Teaching and Learning Community of Practice (CoP)
Department of Economics


All years: 2023, 2022, 2021 2020, 2019201820172016 

Summer 2023

Our Summer Teaching and Learning Community of Practice (CoP) is our chance to talk teaching experiences and strategies with our colleagues over lunch. 

The sessions are open to Economics department faculty members on either the UTM or downtown campus and sessional instructors on either campus. If you want to get on the mailing list please email Kripa Freitas (k.freitas@utoronto.ca). 

Other CoP’s on campus: Arts & Science.

This summer we meet in-person on Tuesdays in May, Noon-1pm in GE 106. 

The sessions are 100% in-person, no recordings or virtual attendance options.  

Schedule coming soon! If you have ideas or suggestions or want to colunteer to lead a session, send Kripa an email (k.freitas@utoronto.ca). 

Special Session: Wednesday May 3, 12:00-1pm

Generative AI: What is it and what are the implications for your courses?

Facilitator: Susan McCahan, ViceProvost Academic Programs 


Tuesday, May 9th

Roundtable: Naming and Making Progress on Outstanding Teaching Challenges 

Facilitators: Jennifer Murdock and Kripa Freitas 

Are you a new or newer faculty member with some teaching questions or challenges where your colleagues may be of help? Are you a more experienced instructor facing fresh challenges and dealing with new questions? Collectively, we have much experience and wisdom, even if it is dispersed. Let’s mentor each other. Come with a question or challenge in mind that you will share (anonymously) with the group. Further, bring questions or challenges we could take up as a large group or in side discussions (not anonymously).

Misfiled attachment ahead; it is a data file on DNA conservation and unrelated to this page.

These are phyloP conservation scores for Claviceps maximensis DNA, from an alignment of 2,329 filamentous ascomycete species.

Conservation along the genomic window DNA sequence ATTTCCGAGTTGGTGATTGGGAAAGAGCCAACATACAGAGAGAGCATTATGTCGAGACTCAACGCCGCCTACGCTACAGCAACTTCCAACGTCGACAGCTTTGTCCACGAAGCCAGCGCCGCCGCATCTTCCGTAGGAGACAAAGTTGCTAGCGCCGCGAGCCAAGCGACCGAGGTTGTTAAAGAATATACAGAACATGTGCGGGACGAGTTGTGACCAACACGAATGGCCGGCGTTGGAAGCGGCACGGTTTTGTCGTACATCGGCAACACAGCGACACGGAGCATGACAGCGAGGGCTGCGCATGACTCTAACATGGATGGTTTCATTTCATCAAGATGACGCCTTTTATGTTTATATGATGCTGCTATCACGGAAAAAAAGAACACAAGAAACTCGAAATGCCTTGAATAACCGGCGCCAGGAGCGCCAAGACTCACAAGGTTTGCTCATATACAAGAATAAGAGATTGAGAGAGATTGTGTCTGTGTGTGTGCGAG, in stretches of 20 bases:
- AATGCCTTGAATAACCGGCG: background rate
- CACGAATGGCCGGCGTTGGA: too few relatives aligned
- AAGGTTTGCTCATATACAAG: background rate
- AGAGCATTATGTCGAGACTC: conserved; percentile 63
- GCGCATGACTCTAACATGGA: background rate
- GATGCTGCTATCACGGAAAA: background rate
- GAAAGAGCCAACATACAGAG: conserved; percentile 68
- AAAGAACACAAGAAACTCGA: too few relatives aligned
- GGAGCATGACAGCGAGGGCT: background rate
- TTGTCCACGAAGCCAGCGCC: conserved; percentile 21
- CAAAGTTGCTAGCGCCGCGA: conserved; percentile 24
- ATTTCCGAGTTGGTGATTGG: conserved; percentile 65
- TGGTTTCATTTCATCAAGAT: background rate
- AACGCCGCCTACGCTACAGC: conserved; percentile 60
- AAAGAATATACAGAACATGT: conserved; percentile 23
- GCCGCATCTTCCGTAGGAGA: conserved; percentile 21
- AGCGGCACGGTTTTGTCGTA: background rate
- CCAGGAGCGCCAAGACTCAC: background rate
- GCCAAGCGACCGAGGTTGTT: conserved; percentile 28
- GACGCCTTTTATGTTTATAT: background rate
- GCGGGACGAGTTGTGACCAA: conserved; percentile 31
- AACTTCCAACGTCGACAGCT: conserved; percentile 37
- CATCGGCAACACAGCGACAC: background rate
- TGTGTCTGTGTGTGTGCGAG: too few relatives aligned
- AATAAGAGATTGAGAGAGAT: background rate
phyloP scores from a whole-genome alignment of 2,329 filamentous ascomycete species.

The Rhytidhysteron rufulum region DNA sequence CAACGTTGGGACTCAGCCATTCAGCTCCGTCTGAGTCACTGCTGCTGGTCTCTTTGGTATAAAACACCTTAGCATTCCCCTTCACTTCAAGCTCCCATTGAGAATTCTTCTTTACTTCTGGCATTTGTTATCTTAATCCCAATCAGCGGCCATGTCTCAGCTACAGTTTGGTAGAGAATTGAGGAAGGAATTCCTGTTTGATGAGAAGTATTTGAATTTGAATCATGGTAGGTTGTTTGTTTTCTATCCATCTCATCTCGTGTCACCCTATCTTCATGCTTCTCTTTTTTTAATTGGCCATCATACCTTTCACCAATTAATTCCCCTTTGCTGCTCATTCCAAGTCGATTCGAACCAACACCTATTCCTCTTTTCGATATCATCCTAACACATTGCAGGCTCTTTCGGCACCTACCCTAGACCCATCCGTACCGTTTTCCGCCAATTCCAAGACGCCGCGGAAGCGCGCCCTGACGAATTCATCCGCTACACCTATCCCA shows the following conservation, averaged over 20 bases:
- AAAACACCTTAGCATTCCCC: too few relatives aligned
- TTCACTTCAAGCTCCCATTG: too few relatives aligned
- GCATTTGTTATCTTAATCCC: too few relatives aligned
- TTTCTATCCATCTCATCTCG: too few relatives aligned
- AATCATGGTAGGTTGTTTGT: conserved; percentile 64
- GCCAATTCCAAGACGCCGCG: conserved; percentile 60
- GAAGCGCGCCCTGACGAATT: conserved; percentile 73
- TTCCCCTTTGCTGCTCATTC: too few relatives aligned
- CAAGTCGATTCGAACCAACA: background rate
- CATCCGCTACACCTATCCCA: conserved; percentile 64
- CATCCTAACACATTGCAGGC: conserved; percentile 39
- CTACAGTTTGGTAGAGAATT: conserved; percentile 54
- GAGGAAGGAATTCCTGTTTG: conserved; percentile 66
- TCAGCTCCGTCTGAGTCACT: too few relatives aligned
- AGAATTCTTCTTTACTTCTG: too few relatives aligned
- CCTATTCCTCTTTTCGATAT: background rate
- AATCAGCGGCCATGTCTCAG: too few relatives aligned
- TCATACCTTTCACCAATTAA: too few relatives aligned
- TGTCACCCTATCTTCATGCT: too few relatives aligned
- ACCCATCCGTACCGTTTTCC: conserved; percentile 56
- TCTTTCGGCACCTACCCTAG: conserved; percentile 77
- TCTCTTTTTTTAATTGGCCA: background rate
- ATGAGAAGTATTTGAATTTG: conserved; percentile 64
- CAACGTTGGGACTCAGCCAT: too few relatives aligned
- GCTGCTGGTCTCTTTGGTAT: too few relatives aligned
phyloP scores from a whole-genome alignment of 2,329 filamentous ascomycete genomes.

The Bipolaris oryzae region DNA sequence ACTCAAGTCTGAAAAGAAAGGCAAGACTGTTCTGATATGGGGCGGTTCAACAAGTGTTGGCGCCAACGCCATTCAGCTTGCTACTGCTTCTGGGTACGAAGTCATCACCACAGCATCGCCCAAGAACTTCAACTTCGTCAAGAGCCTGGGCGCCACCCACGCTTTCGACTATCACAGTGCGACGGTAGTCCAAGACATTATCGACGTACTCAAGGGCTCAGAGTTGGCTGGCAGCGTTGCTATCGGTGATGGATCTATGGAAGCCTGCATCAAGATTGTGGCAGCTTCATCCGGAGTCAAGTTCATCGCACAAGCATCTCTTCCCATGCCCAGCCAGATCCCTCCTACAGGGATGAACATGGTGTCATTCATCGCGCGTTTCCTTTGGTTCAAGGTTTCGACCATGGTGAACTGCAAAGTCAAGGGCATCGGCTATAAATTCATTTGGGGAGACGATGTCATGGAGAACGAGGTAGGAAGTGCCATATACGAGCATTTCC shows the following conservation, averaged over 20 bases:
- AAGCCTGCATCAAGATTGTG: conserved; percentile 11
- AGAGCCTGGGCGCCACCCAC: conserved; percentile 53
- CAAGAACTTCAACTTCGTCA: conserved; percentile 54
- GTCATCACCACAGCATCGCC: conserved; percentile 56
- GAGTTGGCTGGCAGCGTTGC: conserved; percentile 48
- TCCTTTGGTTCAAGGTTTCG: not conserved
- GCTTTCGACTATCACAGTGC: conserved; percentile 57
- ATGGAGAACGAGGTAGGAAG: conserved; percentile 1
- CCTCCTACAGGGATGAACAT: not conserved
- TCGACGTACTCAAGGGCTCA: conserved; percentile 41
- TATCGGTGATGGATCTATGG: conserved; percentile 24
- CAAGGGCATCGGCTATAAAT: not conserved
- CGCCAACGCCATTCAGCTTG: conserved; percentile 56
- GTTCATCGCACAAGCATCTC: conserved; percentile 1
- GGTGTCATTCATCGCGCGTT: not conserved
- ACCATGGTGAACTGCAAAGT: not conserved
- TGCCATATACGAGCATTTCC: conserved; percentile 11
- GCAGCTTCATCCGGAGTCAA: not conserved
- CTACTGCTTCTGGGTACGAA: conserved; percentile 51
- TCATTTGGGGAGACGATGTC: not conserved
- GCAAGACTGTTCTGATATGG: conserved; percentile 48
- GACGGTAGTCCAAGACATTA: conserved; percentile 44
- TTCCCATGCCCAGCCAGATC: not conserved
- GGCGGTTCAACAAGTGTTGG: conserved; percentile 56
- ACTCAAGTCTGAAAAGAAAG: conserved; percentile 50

Tuesday, May 16th

Roundtable: Invigilated in-person assessment design and grading 

Facilitator: Olga Denislamova 

Having more invigilated in-person assessments is one way some of us are dealing with the new generative AI world. This comes with some important trade-offs and its own technology challenges. We will use this time to consider effective ways to convert existing assessments into in-person ones, devise strategies to address trade-offs through assessment design, and figure out ways to manage the grading constraints.   

Tuesday, May 23rd

Roundtable: Non-invigilated assessment design and grading

Facilitator: Courtney Ward 

As technology changes around us, having non-invigilated assessments seems more fraught than usual. What is the role such assessments should play in a world with generative AI? How do we adjust our current assignments to make them assess our students’ learning and not their effective use of technology? Finally, as the success of any assessment, especially more open-ended ones, relies on grading, we can think about strategies to deal with the grading bottleneck for our new assessments.   

Tuesday, May 30th

Roundtable: Flipped Classrooms: Lessons learned after a full year in-person. 

Facilitator: Nazanin Khazra 

The pedagogical literature encourages us to introduce more active learning in the classroom. With our limited class time, this was a challenge. Over the last year, some of us moved from the traditional lecture to a more flipped class design. Students were expected to complete work before class and classes became problem-solving workshops. We now have experience with this format in first-year classes through the third year, across a variety of subjects. We will use time to debrief, figure out what worked, what didn’t, and consider format adjustments for the future.